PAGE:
All six cygnets are still following their mum around on the park pond. A second pair of swans have been seen on the dyke in recent days which will no doubt lead to conflict with this resident family.

Having recently enjoyed the sight of the first ever brood of shoveler at the park, now the first ever brood of gadwall have now appeared at the park. Six tiny ducklings were seen on the dyke with the female gadwall on Wednesday and Thursday. The seven shoveler ducklings were also seen on the dyke again.

Two little egrets were perched in the trees beside the pond on Wednesday and there was the usual 50+ black-tailed godwits in the fields. A grey plover was seen on the Golfhouse pools on Tuesday morning.

The first meadow brown butterflies of the season were seen on Tuesday afternoon when two individuals were keeping low amongst the long grass at the park.
Other butterflies noted on Thursday included small white, small heath, speckled wood, red admiral and small tortoiseshell.

Three colourful elephant hawkmoths were in the moth trap in Firs Chase on the night of Monday 2nd. This one pictured above from the underneath, seemed to be hanging from the edge of the moth trap by its fingertips. There was also the first showing of a small elephant hawkmoth too.

Thirty species of macro moth was a few more than other recent nights, the conditions quite warm overnight.

Two miller moths were noted that evening, a widespread moth in small numbers. The distinctive hairy caterpillars feed on birch.

This faded orange footman is probably the same one seen in the trap a couple of times last week, when it was more orange in colour. Numbers across the county have been increasing in recent years.

Some of the other moths noted were pebble hook-tip, riband wave, garden carpet, lime-speck pug, peppered, clouded silver, coxcomb prominent, dark arches, treble lines and shoulder-striped wainscot.

Monday, 2 June 2014


I thought this duck was another mallard brood, until I lifted up the binoculars and saw it was a female shoveler. Seen on the park dyke on Monday 2nd, the brood seemed quite young and mum was very nervous and uncertain where to take the young to feed.

This is the first proved breeding of shoveler at the park, although in the past pairs have been present in the spring. It could be the first proved breeding on the Island for sixty years when four pairs bred on the north side of the Island. Most of the shovelers breeding in Essex are found at various sites along the coast.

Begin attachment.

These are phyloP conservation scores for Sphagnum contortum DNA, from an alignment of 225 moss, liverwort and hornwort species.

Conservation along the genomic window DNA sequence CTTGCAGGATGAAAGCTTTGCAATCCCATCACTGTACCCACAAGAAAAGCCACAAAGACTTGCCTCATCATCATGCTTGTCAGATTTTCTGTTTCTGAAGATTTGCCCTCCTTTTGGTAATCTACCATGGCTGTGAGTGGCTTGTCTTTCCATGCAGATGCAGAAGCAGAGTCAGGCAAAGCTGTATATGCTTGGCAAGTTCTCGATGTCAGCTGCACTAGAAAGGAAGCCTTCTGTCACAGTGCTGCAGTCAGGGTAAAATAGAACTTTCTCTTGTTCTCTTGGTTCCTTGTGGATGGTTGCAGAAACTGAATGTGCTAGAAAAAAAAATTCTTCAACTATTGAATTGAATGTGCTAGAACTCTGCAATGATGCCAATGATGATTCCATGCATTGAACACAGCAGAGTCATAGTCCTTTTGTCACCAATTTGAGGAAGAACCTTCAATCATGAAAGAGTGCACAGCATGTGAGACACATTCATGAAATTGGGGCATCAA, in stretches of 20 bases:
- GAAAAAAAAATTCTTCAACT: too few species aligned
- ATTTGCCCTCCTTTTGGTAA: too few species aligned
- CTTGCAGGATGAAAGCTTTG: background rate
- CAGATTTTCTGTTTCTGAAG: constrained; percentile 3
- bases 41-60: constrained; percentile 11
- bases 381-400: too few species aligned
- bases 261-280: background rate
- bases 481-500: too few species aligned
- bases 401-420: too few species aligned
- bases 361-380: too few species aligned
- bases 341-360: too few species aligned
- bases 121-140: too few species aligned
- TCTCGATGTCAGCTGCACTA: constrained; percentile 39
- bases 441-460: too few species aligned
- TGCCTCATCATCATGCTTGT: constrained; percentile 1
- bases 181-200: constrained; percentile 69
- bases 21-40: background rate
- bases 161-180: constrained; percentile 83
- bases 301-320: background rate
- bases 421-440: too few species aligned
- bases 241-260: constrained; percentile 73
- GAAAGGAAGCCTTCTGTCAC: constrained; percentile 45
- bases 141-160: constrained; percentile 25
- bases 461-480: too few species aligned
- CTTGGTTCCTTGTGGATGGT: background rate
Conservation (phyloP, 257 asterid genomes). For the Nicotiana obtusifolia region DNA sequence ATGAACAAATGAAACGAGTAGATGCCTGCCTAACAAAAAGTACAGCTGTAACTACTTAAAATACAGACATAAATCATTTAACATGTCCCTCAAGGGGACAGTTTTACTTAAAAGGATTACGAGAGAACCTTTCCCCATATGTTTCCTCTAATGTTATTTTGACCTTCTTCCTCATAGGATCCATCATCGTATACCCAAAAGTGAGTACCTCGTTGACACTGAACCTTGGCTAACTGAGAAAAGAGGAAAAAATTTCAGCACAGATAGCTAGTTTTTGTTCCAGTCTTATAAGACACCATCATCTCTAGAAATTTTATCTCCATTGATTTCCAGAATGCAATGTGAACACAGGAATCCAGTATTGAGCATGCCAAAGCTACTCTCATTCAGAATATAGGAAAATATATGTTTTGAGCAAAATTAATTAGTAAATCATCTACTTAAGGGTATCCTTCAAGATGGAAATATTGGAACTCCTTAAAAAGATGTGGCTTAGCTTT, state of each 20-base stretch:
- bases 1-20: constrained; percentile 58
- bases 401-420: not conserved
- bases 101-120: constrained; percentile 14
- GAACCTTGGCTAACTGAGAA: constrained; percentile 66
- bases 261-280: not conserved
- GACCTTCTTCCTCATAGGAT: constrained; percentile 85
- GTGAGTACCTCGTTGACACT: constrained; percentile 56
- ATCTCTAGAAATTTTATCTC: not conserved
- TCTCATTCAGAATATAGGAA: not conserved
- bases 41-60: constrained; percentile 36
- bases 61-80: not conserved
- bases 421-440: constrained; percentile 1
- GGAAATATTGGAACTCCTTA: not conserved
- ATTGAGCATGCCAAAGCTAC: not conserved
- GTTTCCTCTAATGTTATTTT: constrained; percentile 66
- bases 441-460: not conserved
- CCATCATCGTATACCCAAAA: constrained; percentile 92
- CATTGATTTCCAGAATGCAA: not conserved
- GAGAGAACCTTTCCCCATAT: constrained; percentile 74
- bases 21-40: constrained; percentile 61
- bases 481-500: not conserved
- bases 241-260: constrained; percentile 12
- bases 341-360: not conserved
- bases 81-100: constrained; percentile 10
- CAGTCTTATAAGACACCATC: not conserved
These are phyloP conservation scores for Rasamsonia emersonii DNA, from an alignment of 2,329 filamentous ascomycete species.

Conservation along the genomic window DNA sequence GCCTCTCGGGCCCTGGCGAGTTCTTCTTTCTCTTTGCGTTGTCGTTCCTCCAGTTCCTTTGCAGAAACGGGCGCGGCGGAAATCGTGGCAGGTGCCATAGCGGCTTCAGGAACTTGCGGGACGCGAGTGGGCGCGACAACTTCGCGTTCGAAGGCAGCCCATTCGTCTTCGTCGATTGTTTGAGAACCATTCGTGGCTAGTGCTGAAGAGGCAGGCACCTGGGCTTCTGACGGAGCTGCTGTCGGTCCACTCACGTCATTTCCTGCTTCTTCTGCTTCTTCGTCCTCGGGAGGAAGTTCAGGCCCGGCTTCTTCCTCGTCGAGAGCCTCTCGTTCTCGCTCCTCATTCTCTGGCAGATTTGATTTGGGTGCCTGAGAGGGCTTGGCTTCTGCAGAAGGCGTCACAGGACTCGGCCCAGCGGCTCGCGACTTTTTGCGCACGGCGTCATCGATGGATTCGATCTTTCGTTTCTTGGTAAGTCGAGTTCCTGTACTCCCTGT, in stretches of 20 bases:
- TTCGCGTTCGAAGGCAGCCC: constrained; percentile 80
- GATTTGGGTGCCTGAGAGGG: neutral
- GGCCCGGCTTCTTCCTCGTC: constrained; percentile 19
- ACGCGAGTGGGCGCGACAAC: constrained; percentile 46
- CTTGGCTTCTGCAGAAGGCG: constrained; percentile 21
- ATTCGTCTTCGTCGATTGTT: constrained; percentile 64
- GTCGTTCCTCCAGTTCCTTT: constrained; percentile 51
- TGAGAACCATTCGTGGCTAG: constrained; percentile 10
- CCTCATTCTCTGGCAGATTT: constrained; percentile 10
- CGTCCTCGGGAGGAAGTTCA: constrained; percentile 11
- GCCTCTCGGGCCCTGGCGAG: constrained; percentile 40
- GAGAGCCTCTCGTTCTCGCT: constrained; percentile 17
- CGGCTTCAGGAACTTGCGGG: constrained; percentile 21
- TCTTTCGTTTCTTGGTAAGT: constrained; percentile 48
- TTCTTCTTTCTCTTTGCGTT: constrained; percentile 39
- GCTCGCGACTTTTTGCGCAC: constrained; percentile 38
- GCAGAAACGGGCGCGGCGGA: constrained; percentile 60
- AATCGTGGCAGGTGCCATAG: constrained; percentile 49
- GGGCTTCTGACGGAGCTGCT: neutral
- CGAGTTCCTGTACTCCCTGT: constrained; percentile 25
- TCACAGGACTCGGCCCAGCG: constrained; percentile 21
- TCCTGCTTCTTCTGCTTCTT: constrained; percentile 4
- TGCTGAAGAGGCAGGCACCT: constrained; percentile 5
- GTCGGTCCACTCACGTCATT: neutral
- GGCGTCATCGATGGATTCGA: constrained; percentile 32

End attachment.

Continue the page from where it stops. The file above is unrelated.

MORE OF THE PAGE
A very distant record shot of a male marsh harrier that spent some time in the early evening hunting around the park's grazing fields. Even at a distance of about 500m, when the shot was taken from the bird hide, the very pale head stands out. A male marsh harrier, probably this same individual was seen hunting the fields in the morning too.

The harrier disturbed 40 black-tailed godwits off the fields and got mobbed by a pair of lapwings over the fields. Two little egrets perched in the willow tree and a grey heron was stalking the pools in the fields in the morning.

The cuckoo was particularly vocal again today along the north edge of the park especially by the pond where it perched high in the willow. Two sand martins flew around the fields and cliff during the morning - the first pair seen in the area for over a month.

At the beginning of the day three cuckoos flew high over the East Mersea road near Weir Farm heading north, a weasel thought about crossing the same road near Church Lane, while the morning before there was the unusual sight of a red-legged partridge perched briefly on the top of a telegraph pole near Meeting Lane.
The sea kale has managed to survive the damaging winter storms that scoured many sections of the park beach away. At least three plants are growing on the first beach beside the start of the seawall.
Pleased to stumble across this clump of ground lackey moth caterpillars feeding on some sea lavender leaves. Around a hundred caterpillars were spread over a small area of saltmarsh close to the seawall.